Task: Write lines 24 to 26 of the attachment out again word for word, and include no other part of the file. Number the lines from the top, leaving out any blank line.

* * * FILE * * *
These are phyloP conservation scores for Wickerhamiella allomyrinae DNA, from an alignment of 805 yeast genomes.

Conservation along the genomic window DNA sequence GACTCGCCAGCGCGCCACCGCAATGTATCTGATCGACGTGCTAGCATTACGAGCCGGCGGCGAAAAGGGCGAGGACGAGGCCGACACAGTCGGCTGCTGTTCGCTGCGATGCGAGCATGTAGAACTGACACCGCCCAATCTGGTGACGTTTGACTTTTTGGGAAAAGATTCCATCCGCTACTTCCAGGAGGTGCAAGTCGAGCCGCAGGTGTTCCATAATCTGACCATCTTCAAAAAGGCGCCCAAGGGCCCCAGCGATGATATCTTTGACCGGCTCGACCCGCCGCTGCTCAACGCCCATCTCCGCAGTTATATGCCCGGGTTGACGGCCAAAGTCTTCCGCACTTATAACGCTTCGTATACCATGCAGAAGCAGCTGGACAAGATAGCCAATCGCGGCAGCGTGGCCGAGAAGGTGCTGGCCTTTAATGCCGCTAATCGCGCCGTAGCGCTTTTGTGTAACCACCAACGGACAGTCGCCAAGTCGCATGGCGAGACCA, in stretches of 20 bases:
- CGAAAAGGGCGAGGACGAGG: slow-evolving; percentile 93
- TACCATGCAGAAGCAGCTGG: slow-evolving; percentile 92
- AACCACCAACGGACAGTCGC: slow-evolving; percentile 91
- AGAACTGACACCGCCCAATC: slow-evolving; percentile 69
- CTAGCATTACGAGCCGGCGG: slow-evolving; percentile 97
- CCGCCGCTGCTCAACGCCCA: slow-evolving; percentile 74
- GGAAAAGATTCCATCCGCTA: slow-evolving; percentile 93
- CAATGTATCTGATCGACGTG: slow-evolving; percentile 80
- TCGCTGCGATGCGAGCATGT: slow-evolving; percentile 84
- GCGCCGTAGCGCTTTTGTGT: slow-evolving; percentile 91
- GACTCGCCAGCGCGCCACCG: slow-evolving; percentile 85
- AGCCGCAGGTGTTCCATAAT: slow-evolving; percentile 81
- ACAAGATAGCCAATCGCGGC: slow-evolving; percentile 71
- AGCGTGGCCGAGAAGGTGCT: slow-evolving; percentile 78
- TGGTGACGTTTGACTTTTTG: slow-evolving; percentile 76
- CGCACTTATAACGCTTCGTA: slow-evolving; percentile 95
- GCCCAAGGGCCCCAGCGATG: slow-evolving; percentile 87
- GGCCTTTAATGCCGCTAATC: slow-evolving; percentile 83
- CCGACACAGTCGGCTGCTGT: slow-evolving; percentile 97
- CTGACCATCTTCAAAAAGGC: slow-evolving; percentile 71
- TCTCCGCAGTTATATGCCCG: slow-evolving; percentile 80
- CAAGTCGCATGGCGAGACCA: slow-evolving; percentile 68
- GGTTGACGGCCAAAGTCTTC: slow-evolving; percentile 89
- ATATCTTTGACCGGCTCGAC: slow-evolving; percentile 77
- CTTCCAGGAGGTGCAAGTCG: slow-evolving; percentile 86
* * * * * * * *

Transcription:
- CAAGTCGCATGGCGAGACCA: slow-evolving; percentile 68
- GGTTGACGGCCAAAGTCTTC: slow-evolving; percentile 89
- ATATCTTTGACCGGCTCGAC: slow-evolving; percentile 77